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What it Takes to Build a Healthy Community

Jul 17, 2023

What it Takes to Build a Healthy Community 

By Ashlee Young 

At Interact for Health, we are challenging unfair policies and systems that not only make life tougher for some members of our community but also make their lives shorter— up to 26 years between neighborhoods. [1] That’s why I felt led to speak at Cincinnati’s 2023 Neighborhood Summit, which was centered around the theme “Building Healthy Communities”. 

I asked the audience, “How do we get there - to this better place we all imagine?”  

We’ve been asking the same question here and we are investing and elevating the following strategies: 

People Power

The Robert Wood Johnson Foundation defines people power as the ability of communities most impacted by inequity to act together to voice their needs and hopes for the future and to collectively drive structural change and hold decision-makers accountable. 
This means knowing and owning your role. Dr. Tiffany Jana defines these roles as the following: 

  • Expert: People with lived experience of whatever issue is trying to be addressed. 
  • Ally: Someone who supports the concept of equity and justice in theory. 
  • Accomplice: Someone who actively works to dismantle existing systems of oppression.  
  • Co-Conspirator: Someone who has, seeks and creates meaningful relationships and works alongside the communities they support. 

At Interact for Health, we’re identifying co-conspirators to support the experts already doing the work in their communities.  

Changing the Rules

There is an unseen infrastructure for health-related policies and systems. Proximity to and cost of healthy food options influences what we eat and drink. Public transportation, housing and schools dictate where we can live, work and study. Access to green space affects how our children play and breathe.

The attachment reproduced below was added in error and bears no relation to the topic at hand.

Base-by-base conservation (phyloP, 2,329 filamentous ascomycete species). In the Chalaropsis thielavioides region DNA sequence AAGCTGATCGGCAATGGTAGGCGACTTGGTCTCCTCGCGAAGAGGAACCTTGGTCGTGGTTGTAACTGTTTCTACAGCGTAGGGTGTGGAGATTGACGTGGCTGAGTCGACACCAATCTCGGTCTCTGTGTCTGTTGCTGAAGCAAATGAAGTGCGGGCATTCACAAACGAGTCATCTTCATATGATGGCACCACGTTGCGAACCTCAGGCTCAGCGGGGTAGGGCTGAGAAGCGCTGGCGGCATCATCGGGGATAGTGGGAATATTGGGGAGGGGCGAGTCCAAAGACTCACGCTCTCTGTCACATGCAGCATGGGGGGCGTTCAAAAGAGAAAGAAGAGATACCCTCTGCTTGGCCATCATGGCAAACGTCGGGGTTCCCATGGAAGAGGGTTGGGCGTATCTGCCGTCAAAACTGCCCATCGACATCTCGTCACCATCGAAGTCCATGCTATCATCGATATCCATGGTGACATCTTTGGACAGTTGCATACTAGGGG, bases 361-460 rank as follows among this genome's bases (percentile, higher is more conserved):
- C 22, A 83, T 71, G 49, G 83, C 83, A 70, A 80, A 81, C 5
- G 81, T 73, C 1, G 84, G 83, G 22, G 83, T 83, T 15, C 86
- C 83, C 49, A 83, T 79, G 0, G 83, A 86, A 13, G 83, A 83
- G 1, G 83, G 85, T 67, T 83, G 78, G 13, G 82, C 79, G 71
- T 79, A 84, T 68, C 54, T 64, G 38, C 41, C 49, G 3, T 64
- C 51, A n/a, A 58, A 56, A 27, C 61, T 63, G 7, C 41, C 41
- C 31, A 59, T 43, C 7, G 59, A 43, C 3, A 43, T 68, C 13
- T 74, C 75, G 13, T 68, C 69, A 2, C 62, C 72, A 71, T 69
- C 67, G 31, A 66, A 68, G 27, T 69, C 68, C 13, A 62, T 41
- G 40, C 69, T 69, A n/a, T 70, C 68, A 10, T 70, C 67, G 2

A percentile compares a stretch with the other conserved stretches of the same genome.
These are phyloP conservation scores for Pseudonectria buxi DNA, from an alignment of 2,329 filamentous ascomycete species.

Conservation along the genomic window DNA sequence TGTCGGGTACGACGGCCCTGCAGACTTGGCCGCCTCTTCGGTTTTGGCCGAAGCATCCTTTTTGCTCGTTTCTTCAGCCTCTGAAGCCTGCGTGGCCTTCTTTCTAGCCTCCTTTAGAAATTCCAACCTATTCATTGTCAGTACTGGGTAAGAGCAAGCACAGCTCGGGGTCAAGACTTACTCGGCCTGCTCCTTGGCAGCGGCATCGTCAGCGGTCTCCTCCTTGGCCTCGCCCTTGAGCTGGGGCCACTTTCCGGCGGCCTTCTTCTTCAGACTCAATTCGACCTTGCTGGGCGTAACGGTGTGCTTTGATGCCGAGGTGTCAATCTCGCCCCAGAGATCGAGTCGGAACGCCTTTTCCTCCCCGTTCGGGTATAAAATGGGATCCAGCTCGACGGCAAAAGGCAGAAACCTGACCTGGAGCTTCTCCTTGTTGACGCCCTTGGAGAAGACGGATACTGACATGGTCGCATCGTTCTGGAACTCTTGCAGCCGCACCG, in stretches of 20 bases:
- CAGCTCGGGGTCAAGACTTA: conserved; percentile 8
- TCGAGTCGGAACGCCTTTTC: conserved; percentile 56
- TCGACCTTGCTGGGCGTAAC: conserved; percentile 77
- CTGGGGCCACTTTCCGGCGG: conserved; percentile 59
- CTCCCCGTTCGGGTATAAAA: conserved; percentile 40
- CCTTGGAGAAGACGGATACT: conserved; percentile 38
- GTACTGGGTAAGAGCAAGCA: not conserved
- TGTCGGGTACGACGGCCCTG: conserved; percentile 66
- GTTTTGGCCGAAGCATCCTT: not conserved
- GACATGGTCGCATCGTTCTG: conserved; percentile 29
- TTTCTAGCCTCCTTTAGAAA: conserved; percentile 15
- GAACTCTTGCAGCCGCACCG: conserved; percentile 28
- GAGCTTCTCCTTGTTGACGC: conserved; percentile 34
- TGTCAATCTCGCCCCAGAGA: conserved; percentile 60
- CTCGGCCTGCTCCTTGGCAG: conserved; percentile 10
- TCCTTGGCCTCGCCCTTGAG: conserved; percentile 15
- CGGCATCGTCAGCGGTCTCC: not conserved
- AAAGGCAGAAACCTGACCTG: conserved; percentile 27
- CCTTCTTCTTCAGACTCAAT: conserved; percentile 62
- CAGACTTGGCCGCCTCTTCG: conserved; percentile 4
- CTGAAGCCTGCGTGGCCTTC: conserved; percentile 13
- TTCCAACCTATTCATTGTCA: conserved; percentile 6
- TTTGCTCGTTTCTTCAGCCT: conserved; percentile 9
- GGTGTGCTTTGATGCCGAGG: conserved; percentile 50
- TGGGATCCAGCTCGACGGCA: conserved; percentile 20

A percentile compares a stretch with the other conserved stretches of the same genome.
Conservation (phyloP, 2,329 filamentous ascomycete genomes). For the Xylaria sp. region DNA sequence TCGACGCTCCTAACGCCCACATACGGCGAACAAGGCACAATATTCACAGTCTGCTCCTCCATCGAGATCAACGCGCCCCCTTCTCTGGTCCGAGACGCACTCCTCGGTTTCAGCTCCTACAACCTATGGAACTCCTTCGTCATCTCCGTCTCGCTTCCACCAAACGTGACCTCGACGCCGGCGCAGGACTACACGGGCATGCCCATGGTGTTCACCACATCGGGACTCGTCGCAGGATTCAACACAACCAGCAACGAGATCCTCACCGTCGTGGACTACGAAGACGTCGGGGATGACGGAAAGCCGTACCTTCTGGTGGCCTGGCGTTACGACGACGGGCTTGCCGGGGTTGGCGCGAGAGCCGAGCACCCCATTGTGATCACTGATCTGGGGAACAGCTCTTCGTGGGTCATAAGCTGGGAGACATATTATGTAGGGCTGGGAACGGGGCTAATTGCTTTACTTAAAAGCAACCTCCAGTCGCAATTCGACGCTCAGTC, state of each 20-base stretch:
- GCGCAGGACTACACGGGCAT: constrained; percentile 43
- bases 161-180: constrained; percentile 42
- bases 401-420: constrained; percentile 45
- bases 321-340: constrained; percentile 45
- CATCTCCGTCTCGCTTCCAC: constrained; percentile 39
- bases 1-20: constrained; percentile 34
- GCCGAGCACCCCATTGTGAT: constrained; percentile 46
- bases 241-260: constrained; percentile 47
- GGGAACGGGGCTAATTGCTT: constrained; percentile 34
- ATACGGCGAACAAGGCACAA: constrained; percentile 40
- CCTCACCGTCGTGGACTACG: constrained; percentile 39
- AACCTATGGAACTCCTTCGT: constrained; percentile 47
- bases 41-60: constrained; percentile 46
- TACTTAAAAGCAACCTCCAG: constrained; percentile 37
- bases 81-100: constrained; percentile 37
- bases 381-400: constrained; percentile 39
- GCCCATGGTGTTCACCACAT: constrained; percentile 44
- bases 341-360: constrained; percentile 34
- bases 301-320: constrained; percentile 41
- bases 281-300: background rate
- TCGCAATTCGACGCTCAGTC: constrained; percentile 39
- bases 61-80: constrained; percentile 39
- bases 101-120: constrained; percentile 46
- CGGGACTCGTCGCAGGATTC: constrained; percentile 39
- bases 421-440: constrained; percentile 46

Changing how these systems work is the best way to cultivate healthier and more just communities. Interact for Health is engaging community experts to change the rules at their workplaces, schools and neighborhoods. 
Changing the Story and Who Tells It

Changing the narrative is critical to building interconnectedness and equity. In fact, it is a necessary first step on the Journey to Health Justice. Individuals and communities all have a story to tell. Sometimes, these narratives are not ours to tell and have been dictated by those not impacted. This is why we must ask regularly:   

  • Who’s telling the stories? Is the story as true and hopeful as we need it to be? 
  • Whose reality do stories represent? Do they represent my neighbor’s reality? 

What has to change so that we can tell the true story about our community being healthier and more just?   
These strategies are helping us tackle the root causes that have made our communities inequitable for far too long.

We have an opportunity to become a region that was able to close the gap in life expectancy of up to 26 years from neighborhood to neighborhood. We are only as healthy as our least healthy neighbor, and it will take all of us to build the healthy community we aspire to be.  

[1] SOURCE: National Center for Health Statistics, USALEEP, 2010-2015 

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